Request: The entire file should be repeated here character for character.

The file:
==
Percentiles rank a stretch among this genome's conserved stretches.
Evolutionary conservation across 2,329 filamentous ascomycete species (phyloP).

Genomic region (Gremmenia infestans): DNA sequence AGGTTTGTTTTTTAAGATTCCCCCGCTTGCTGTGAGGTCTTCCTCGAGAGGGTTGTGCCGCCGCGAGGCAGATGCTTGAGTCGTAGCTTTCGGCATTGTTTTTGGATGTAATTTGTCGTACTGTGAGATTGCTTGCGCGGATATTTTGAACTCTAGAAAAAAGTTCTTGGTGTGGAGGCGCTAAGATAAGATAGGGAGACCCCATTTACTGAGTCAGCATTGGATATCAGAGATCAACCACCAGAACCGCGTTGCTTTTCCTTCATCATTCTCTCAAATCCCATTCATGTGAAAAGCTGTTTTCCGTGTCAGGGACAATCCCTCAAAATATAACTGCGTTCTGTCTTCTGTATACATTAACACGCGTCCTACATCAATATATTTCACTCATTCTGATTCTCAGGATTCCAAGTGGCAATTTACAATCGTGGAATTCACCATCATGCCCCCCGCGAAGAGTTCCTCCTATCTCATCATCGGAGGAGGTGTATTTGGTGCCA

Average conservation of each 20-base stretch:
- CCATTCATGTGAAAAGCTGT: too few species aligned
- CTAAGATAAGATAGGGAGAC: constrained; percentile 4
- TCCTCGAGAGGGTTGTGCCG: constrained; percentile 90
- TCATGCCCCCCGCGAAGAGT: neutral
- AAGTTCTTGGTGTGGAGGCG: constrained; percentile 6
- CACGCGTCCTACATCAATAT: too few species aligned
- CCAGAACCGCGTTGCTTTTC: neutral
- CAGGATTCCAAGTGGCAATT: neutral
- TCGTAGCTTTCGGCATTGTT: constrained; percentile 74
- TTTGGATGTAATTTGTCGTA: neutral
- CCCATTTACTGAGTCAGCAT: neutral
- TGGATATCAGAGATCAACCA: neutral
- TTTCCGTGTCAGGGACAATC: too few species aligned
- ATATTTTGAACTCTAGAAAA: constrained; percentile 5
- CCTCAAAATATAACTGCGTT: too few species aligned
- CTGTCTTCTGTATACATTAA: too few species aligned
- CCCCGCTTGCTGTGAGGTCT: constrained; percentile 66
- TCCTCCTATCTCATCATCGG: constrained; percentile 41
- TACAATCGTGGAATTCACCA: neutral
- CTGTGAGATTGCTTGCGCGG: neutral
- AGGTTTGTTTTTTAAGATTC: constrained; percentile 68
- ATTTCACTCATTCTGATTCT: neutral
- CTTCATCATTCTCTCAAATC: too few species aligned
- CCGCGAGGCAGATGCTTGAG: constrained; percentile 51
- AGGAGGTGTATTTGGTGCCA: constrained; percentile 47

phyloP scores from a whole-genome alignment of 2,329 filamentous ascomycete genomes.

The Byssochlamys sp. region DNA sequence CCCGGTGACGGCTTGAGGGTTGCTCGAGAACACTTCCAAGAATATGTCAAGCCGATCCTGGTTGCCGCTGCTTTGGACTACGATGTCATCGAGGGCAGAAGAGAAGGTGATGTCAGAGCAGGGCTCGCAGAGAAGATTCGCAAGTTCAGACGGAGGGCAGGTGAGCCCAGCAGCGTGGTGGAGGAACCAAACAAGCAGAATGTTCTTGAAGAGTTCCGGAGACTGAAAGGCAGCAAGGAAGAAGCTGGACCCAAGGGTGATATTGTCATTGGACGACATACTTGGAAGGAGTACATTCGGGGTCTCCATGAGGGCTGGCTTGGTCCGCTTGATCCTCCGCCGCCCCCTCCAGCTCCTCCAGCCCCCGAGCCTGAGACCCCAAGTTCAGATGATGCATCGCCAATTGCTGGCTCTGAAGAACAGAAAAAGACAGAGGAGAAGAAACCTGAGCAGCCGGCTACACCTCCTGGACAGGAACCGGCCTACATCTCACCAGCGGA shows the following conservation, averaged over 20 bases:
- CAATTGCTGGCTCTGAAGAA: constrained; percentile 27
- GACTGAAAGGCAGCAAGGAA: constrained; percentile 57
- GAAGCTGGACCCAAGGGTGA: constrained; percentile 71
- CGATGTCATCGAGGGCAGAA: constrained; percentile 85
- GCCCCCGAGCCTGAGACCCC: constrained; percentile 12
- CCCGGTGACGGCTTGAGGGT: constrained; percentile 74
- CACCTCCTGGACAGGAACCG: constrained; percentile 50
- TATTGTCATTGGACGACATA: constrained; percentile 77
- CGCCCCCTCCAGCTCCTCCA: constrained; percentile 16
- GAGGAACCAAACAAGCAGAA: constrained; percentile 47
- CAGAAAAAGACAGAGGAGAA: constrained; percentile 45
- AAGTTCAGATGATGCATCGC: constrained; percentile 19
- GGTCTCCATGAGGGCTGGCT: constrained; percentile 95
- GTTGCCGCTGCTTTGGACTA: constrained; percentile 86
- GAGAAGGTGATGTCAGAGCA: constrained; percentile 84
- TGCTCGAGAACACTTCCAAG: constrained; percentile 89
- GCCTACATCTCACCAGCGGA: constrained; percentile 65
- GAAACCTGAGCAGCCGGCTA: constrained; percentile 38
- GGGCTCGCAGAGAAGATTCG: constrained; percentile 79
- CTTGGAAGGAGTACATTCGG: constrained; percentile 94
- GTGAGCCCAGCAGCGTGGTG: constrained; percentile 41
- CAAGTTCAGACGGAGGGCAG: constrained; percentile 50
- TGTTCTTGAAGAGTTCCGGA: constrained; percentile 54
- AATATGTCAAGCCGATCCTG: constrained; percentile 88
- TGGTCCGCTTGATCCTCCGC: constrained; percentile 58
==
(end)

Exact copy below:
Percentiles rank a stretch among this genome's conserved stretches.
Evolutionary conservation across 2,329 filamentous ascomycete species (phyloP).

Genomic region (Gremmenia infestans): DNA sequence AGGTTTGTTTTTTAAGATTCCCCCGCTTGCTGTGAGGTCTTCCTCGAGAGGGTTGTGCCGCCGCGAGGCAGATGCTTGAGTCGTAGCTTTCGGCATTGTTTTTGGATGTAATTTGTCGTACTGTGAGATTGCTTGCGCGGATATTTTGAACTCTAGAAAAAAGTTCTTGGTGTGGAGGCGCTAAGATAAGATAGGGAGACCCCATTTACTGAGTCAGCATTGGATATCAGAGATCAACCACCAGAACCGCGTTGCTTTTCCTTCATCATTCTCTCAAATCCCATTCATGTGAAAAGCTGTTTTCCGTGTCAGGGACAATCCCTCAAAATATAACTGCGTTCTGTCTTCTGTATACATTAACACGCGTCCTACATCAATATATTTCACTCATTCTGATTCTCAGGATTCCAAGTGGCAATTTACAATCGTGGAATTCACCATCATGCCCCCCGCGAAGAGTTCCTCCTATCTCATCATCGGAGGAGGTGTATTTGGTGCCA

Average conservation of each 20-base stretch:
- CCATTCATGTGAAAAGCTGT: too few species aligned
- CTAAGATAAGATAGGGAGAC: constrained; percentile 4
- TCCTCGAGAGGGTTGTGCCG: constrained; percentile 90
- TCATGCCCCCCGCGAAGAGT: neutral
- AAGTTCTTGGTGTGGAGGCG: constrained; percentile 6
- CACGCGTCCTACATCAATAT: too few species aligned
- CCAGAACCGCGTTGCTTTTC: neutral
- CAGGATTCCAAGTGGCAATT: neutral
- TCGTAGCTTTCGGCATTGTT: constrained; percentile 74
- TTTGGATGTAATTTGTCGTA: neutral
- CCCATTTACTGAGTCAGCAT: neutral
- TGGATATCAGAGATCAACCA: neutral
- TTTCCGTGTCAGGGACAATC: too few species aligned
- ATATTTTGAACTCTAGAAAA: constrained; percentile 5
- CCTCAAAATATAACTGCGTT: too few species aligned
- CTGTCTTCTGTATACATTAA: too few species aligned
- CCCCGCTTGCTGTGAGGTCT: constrained; percentile 66
- TCCTCCTATCTCATCATCGG: constrained; percentile 41
- TACAATCGTGGAATTCACCA: neutral
- CTGTGAGATTGCTTGCGCGG: neutral
- AGGTTTGTTTTTTAAGATTC: constrained; percentile 68
- ATTTCACTCATTCTGATTCT: neutral
- CTTCATCATTCTCTCAAATC: too few species aligned
- CCGCGAGGCAGATGCTTGAG: constrained; percentile 51
- AGGAGGTGTATTTGGTGCCA: constrained; percentile 47

phyloP scores from a whole-genome alignment of 2,329 filamentous ascomycete genomes.

The Byssochlamys sp. region DNA sequence CCCGGTGACGGCTTGAGGGTTGCTCGAGAACACTTCCAAGAATATGTCAAGCCGATCCTGGTTGCCGCTGCTTTGGACTACGATGTCATCGAGGGCAGAAGAGAAGGTGATGTCAGAGCAGGGCTCGCAGAGAAGATTCGCAAGTTCAGACGGAGGGCAGGTGAGCCCAGCAGCGTGGTGGAGGAACCAAACAAGCAGAATGTTCTTGAAGAGTTCCGGAGACTGAAAGGCAGCAAGGAAGAAGCTGGACCCAAGGGTGATATTGTCATTGGACGACATACTTGGAAGGAGTACATTCGGGGTCTCCATGAGGGCTGGCTTGGTCCGCTTGATCCTCCGCCGCCCCCTCCAGCTCCTCCAGCCCCCGAGCCTGAGACCCCAAGTTCAGATGATGCATCGCCAATTGCTGGCTCTGAAGAACAGAAAAAGACAGAGGAGAAGAAACCTGAGCAGCCGGCTACACCTCCTGGACAGGAACCGGCCTACATCTCACCAGCGGA shows the following conservation, averaged over 20 bases:
- CAATTGCTGGCTCTGAAGAA: constrained; percentile 27
- GACTGAAAGGCAGCAAGGAA: constrained; percentile 57
- GAAGCTGGACCCAAGGGTGA: constrained; percentile 71
- CGATGTCATCGAGGGCAGAA: constrained; percentile 85
- GCCCCCGAGCCTGAGACCCC: constrained; percentile 12
- CCCGGTGACGGCTTGAGGGT: constrained; percentile 74
- CACCTCCTGGACAGGAACCG: constrained; percentile 50
- TATTGTCATTGGACGACATA: constrained; percentile 77
- CGCCCCCTCCAGCTCCTCCA: constrained; percentile 16
- GAGGAACCAAACAAGCAGAA: constrained; percentile 47
- CAGAAAAAGACAGAGGAGAA: constrained; percentile 45
- AAGTTCAGATGATGCATCGC: constrained; percentile 19
- GGTCTCCATGAGGGCTGGCT: constrained; percentile 95
- GTTGCCGCTGCTTTGGACTA: constrained; percentile 86
- GAGAAGGTGATGTCAGAGCA: constrained; percentile 84
- TGCTCGAGAACACTTCCAAG: constrained; percentile 89
- GCCTACATCTCACCAGCGGA: constrained; percentile 65
- GAAACCTGAGCAGCCGGCTA: constrained; percentile 38
- GGGCTCGCAGAGAAGATTCG: constrained; percentile 79
- CTTGGAAGGAGTACATTCGG: constrained; percentile 94
- GTGAGCCCAGCAGCGTGGTG: constrained; percentile 41
- CAAGTTCAGACGGAGGGCAG: constrained; percentile 50
- TGTTCTTGAAGAGTTCCGGA: constrained; percentile 54
- AATATGTCAAGCCGATCCTG: constrained; percentile 88
- TGGTCCGCTTGATCCTCCGC: constrained; percentile 58